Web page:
IT’S BEEN A BEEF OF MINE FOR SOME TIME that many large and complex IT projects end up over inflated, finish way over time, and in some cases, just don’t deliver (see Ultranet, for example). I’ve often wondered whether this is a case of poor project management, overly ambitious system specifications, or unskilled personnel – maybe a combination of all three.
Recently however, I’ve realised there may be another cause – deliberate CR-driven projects.
The way it works is like this.
Government (and it’s generally government IT projects where this occurs) puts out a tender request on a large IT project. The idea is initiated from within – maybe even from a political promise – and the relevant department seeks advice from an external consultant to prepare a design specification for the tender. These specifications are not fully fleshed out – their purpose is to provide sufficient information for the tendering organisations to come up with a comparable budget and design solution, so that a proper judgement can be made on securing the best contractor.
On the contractors’ side, they are in a competitive position, and know that as their competitors’ capabilities are likely to be fairly equal, the selection decision will probably come down to the dollars. So, they will err on the side of lowering their cost budget.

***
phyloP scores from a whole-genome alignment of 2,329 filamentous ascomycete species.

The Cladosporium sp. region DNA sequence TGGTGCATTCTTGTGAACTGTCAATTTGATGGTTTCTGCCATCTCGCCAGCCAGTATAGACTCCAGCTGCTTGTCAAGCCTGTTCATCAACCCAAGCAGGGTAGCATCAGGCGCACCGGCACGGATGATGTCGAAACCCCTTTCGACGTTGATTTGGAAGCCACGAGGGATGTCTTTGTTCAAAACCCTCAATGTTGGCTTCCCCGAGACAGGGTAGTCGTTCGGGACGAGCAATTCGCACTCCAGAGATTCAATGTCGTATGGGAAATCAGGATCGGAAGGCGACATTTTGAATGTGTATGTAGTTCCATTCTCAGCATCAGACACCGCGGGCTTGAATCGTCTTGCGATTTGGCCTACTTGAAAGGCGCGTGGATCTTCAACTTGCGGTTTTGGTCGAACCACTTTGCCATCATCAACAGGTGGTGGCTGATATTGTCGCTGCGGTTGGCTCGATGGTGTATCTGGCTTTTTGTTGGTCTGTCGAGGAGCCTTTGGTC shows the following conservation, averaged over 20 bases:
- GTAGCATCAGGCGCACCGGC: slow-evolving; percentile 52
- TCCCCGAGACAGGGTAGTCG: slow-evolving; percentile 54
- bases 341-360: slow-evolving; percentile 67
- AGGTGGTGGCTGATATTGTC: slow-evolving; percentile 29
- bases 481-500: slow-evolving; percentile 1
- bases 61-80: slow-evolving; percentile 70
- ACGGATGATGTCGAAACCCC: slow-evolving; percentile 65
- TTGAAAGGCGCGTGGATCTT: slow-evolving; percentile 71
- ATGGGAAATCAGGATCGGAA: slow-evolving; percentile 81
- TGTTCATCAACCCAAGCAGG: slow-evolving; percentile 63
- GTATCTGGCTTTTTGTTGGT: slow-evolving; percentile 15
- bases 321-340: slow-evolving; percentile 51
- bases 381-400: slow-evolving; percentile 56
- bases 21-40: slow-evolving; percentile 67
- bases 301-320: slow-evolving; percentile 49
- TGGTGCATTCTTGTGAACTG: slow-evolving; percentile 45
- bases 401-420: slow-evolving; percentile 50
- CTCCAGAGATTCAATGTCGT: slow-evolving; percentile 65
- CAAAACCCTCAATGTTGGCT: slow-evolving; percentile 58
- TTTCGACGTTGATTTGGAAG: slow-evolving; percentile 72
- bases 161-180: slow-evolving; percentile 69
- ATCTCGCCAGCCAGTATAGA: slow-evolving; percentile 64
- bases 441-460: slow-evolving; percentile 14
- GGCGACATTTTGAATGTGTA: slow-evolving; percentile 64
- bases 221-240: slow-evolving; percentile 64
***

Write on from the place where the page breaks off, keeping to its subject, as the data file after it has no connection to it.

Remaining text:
Once they have been selected, they will enter a scoping phase with the client before the contract is signed, where the full dimensions of the project are discussed and revealed. The contractor in this stage will generally increase their costs more in line with the scope of the project. This is a legitimate negotiation, and one the client should have already anticipated in their budget.
It’s once the project has begun when the contractor can now implement a ‘CR-driven strategy’.
What this means is that the contractor deliberately finds gaps in the original specification that it can call “change requests” – CRs. These gaps may be technical problems that occur in the development of the IT system, or more likely, where the contractor highlights areas in the design of the system which were not considered – a raft of new technologies, new programming methodologies, new features and functions that could add value to the original idea.
These change requests are not ‘variations’ like we have when building a house, for example. In house building, it’s generally the architect or us who have overlooked something or want a change in the plan, and the builder adds costs to cover the additional work. In the IT change request scenario, these are deliberately raised by the contractor in order to inflate the budget. And each time this is done, the schedule of work is changed and the timeline pushed out accordingly.
As a CR is raised, the client has to consider it, and then agree or disagree. Generally, they feel compelled to agree: the contractor will always have a technical knowledge that far surpasses the client, even if they have their IT consultant on hand. After all, that’s why the contractor has been engaged to do the job.